The fee applies to policy or plan years ending on or after Oct. 1, 2012, and before Oct. 1, 2019. The PCORI fee is filed using IRS Form 720, Quarterly Federal Excise Tax Return. Although Form 720 is a quarterly return for PCORI fees, Form 720 must be filed annually only by July 31 of each year.
This ACA Overview includes a chart issued by the Internal Revenue Service (IRS) on the application of the PCORI fee to common types of health coverage or arrangements. Please contact Brown & Brown Metro, LLC for more information on the PCORI fee.
Links and Resources
Please see the following IRS resources for more information on the ACA’s PCORI fees:
• PCORI Fee Overview Page
• PCORI Fee: Questions and Answers
• IRS Form 720 and instructions
• PCORI Fee Due Dates and Applicable Rates
Say Hello to Generation Z!
In the next few years, members of Generation Z—those born between 1995 and 209—will begin entering the workforce. They are remarkably different than their millennial predecessors and their arrival should force businesses to change their marketing strategies and rethink recruitment and retainment techniques. The following article examines the typical characteristics of Generation Z and how they are expected to change the workforce.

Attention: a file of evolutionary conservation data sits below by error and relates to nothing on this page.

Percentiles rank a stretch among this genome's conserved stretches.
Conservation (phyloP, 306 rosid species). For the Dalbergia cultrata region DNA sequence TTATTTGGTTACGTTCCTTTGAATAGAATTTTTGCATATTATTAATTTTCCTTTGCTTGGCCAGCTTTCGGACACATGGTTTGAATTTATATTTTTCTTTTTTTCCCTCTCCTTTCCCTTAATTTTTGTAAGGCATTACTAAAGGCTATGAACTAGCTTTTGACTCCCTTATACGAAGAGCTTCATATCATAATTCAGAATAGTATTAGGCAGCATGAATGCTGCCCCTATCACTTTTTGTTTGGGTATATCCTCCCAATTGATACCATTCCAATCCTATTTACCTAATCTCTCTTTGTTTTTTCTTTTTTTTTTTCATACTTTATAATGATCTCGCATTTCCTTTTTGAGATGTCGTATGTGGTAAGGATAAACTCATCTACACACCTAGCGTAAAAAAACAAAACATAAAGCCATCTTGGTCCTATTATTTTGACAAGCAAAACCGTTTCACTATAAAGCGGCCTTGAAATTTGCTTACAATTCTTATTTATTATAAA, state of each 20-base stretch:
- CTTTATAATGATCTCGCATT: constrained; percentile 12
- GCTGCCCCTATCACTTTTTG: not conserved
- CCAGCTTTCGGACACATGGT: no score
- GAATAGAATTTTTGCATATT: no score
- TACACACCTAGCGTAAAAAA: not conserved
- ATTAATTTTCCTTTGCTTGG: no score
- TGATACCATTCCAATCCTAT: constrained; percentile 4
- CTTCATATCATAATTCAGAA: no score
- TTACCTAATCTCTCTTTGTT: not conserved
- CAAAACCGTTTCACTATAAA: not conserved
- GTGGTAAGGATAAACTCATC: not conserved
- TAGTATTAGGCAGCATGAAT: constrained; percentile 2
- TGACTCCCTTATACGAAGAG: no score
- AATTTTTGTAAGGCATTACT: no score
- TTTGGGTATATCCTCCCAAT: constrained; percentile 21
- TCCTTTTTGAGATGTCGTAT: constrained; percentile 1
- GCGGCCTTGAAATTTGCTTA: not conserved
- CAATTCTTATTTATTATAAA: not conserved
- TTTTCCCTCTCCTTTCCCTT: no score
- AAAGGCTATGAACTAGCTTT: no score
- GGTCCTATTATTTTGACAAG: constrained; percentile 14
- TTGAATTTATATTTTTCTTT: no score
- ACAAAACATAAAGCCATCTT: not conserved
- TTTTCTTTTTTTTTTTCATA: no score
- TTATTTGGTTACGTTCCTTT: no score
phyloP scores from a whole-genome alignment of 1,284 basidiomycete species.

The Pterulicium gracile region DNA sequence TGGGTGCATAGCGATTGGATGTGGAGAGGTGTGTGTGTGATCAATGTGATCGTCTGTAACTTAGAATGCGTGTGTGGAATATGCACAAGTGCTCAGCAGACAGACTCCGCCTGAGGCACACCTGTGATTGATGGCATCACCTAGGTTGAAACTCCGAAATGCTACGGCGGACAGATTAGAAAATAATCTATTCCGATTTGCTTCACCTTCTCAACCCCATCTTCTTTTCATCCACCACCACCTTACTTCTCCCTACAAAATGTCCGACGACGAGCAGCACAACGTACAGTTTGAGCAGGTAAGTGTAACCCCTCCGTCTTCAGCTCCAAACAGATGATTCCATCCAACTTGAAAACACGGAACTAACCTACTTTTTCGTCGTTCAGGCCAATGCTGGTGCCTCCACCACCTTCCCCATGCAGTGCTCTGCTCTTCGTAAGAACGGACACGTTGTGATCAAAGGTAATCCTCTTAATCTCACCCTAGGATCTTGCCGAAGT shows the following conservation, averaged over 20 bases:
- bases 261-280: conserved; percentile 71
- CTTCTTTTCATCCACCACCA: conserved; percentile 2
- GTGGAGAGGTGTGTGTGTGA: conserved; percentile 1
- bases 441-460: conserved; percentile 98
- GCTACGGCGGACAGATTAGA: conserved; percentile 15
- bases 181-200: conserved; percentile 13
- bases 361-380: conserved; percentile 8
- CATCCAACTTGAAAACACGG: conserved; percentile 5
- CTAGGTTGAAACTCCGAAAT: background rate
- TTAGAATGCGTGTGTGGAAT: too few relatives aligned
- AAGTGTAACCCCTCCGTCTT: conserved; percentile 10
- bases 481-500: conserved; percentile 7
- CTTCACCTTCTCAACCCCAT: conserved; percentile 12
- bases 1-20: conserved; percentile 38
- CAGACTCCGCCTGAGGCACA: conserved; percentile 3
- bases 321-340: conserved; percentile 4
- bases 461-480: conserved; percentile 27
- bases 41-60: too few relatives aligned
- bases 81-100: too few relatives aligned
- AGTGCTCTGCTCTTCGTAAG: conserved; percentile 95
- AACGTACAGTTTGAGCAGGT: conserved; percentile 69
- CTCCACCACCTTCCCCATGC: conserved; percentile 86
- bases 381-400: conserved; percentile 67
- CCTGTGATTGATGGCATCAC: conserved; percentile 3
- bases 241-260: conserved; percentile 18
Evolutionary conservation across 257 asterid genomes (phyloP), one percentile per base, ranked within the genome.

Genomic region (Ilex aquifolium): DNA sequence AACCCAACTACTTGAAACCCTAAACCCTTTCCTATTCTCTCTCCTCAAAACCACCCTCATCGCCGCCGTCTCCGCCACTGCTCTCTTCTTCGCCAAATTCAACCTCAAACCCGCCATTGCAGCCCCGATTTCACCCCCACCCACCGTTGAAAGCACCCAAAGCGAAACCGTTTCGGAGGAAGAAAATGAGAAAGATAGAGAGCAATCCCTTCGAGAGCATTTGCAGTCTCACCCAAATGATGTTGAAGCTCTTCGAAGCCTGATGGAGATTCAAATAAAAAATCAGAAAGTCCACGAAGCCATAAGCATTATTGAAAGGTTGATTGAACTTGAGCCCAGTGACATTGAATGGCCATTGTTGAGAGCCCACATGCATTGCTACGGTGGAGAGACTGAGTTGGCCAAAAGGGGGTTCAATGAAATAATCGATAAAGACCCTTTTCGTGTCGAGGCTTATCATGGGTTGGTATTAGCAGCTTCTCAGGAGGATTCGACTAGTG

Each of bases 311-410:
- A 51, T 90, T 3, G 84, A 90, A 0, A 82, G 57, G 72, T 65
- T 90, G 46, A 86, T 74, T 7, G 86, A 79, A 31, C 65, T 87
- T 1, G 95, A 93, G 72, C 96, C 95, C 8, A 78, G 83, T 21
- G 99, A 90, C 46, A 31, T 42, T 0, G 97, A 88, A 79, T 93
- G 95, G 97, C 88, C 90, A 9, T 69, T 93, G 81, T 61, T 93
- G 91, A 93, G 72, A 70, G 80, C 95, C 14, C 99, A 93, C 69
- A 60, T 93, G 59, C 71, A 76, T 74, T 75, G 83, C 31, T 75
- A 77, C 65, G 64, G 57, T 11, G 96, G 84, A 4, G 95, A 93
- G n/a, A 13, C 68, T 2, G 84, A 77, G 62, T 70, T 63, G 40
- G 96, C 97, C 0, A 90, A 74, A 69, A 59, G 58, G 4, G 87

Who is Generation Z?
Generation Z grew up during the recession, so they are thought to be more career-orientated than millennials. They grew up hearing about the struggles of millennials (high student debt, having to move back in with parents, etc.), and they are trying to avoid making the same mistakes. They are more realistic and resourceful and desire to have more control over their careers.
Generation Z members aspire to be entrepreneurs. According to a study from Universum, 55 percent of Generation Z members are interested in starting their own companies. Like the millennials before them, Generation Z shuns the traditional 9-to-5 office jobs and dreams of self-employment. Generation Z grew up witnessing the success of innovative startups like Facebook and Uber, as well as crowd-sourcing. They have ambitious goals of developing their own startups and being their own bosses.
Generation Z and Social Media